PaperCity Magazine

PaperCity Dallas September 2022

Issue link:

Contents of this Issue


Page 71 of 215

H umankind's love affair with ceramics dates back millennia to our earliest pre-history, later flourishing with the birth of civilization some 5,000 years ago — celestial faience entombed with the Egyptian pharaohs, or classic Attic red- or black-figure vases that graced homes of the ancient Greeks. Looking East, China played a pivotal role with its own porcelain arts, inspiring Europeans — especially the Dutch East India Company, which translated blue-and-white Ming Dynasty ware into fabled blue Delft beginning in the 1600s. Today, contemporary artists, designers, and makers approach ceramics with aesthetics ranging from cheeky takes on Delft and Donald Judd-like austere minimalism to high Baroque whorls and swirls. Compiled by Catherine D. Anspon Glaze Craze Ken Price's Dos, 2003, at L.A. Louver, Venice, CA. Paola Paronetto's Ninfea Cup, at Found, Houston. The Haas Brothers' The Magnificent Seven, 2020, at Marianne Boesky Gallery, NYC, Aspen. Left: Johanna Jackson's Green Jar Stoppered with a Cherry, 2021, at 12.26, Dallas. Right: Carlos Otero's Lamp, 2021, at Hostler Burrows, NYC, L.A. László Fekete's Trophy of Rebirth, 2004, at the Museum of Fine Arts, Houston; through Artsy. Lucrecia Waggoner's Kyoto Summer Days, 2022, $12,500, at Laura Rathe Fine Art, Houston and Dallas. Right: Ruth Borgenicht's Gray Cubed Rings II, 2022, $2,300, at Dimmitt Contemporary Art, Houston. Katie Stout's Unique table lamp, 2022, at R & Company, NYC. Jojo Corväiá's Berber Series vases, $7,500, at Garde, Dallas. Kristin Victoria Barron's Origin Lamb Kylix, 2022, $4,200, at The Future Perfect, NYC, L.A., San Francisco. JOE KRAMM © TIM HANS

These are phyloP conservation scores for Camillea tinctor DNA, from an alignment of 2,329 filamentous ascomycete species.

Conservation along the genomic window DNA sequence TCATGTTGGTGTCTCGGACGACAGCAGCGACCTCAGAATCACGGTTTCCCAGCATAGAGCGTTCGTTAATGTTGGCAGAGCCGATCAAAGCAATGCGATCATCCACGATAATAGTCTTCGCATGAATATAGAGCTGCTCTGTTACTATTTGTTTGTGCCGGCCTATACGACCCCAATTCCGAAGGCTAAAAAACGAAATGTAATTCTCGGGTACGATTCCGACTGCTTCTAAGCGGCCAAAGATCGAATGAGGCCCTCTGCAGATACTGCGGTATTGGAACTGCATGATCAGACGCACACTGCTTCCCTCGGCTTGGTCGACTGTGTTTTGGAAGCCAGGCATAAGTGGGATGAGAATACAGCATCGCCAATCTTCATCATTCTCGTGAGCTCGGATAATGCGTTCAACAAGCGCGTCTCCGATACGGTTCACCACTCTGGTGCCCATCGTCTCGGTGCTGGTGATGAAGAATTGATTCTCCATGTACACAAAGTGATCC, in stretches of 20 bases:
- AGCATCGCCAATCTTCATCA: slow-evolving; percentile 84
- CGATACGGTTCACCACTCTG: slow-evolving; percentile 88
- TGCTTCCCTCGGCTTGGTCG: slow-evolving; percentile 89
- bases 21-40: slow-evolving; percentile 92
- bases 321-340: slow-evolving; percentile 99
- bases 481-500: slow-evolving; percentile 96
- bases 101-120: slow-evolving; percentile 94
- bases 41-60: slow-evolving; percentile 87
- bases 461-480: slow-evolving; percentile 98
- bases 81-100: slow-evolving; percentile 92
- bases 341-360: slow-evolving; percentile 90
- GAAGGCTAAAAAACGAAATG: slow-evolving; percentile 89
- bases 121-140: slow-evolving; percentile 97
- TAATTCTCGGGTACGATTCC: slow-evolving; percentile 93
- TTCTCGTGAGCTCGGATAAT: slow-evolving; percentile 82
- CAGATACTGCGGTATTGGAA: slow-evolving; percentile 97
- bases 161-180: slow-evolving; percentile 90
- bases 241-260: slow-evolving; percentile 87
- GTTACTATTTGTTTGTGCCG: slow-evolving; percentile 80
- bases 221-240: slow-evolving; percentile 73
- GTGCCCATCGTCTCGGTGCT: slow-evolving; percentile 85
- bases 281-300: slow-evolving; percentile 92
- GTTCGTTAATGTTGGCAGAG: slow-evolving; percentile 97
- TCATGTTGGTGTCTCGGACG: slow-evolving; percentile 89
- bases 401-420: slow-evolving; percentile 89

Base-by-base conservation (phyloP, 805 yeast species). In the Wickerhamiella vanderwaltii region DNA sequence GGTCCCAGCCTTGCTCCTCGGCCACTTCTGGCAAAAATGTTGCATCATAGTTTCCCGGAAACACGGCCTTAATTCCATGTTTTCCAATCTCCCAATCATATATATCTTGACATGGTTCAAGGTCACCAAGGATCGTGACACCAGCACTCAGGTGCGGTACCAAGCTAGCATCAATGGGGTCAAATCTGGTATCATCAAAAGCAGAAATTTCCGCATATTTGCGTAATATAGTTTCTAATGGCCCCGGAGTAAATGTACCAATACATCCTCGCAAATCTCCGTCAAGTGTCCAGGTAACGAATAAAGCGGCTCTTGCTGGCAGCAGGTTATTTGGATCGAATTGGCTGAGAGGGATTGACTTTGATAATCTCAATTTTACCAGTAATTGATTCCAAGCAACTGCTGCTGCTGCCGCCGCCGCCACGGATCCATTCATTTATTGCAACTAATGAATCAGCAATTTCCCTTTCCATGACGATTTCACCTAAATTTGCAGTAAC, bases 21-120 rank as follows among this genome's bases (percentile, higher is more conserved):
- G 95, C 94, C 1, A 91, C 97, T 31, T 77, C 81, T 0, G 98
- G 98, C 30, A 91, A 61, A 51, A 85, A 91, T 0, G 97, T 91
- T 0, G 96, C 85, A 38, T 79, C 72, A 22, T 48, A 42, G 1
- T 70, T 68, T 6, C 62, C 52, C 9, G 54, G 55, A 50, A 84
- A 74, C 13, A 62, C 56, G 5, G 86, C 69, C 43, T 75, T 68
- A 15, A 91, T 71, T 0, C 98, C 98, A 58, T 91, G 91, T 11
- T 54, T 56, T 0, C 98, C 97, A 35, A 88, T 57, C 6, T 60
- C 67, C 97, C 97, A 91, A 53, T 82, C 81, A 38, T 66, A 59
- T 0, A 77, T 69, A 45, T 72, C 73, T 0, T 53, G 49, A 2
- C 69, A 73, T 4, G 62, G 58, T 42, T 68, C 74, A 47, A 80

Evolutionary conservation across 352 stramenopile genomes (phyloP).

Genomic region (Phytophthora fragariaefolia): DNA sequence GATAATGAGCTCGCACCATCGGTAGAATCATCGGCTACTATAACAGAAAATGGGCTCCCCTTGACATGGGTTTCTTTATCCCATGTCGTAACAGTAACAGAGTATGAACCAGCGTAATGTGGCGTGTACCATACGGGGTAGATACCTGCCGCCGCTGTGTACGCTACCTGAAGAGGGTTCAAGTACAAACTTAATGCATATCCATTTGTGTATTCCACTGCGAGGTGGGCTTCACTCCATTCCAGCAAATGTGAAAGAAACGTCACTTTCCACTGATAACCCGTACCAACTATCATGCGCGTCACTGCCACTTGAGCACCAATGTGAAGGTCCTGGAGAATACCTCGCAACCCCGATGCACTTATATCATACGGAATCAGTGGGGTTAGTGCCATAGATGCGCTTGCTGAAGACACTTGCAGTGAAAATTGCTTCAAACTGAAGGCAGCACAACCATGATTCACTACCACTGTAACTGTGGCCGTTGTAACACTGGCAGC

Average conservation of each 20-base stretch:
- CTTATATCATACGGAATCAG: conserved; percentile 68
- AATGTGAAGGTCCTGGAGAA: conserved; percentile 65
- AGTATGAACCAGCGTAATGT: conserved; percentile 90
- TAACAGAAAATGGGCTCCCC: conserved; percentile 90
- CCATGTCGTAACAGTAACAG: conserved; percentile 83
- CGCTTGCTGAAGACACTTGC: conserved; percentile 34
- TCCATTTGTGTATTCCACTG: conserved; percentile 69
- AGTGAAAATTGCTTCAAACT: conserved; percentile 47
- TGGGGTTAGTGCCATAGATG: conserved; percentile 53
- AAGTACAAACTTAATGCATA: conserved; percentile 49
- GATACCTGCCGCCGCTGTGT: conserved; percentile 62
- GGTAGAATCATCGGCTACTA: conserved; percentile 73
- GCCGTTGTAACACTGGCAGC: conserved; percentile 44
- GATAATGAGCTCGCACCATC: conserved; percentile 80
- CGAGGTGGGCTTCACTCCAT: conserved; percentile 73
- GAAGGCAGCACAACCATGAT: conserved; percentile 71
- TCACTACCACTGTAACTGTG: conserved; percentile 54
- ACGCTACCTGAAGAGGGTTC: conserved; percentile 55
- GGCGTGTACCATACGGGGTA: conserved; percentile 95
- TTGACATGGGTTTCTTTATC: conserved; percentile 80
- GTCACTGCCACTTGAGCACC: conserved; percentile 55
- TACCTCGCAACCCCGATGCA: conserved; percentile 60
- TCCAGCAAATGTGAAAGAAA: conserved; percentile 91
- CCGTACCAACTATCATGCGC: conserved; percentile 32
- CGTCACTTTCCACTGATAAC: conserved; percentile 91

Articles in this issue

Archives of this issue

view archives of PaperCity Magazine - PaperCity Dallas September 2022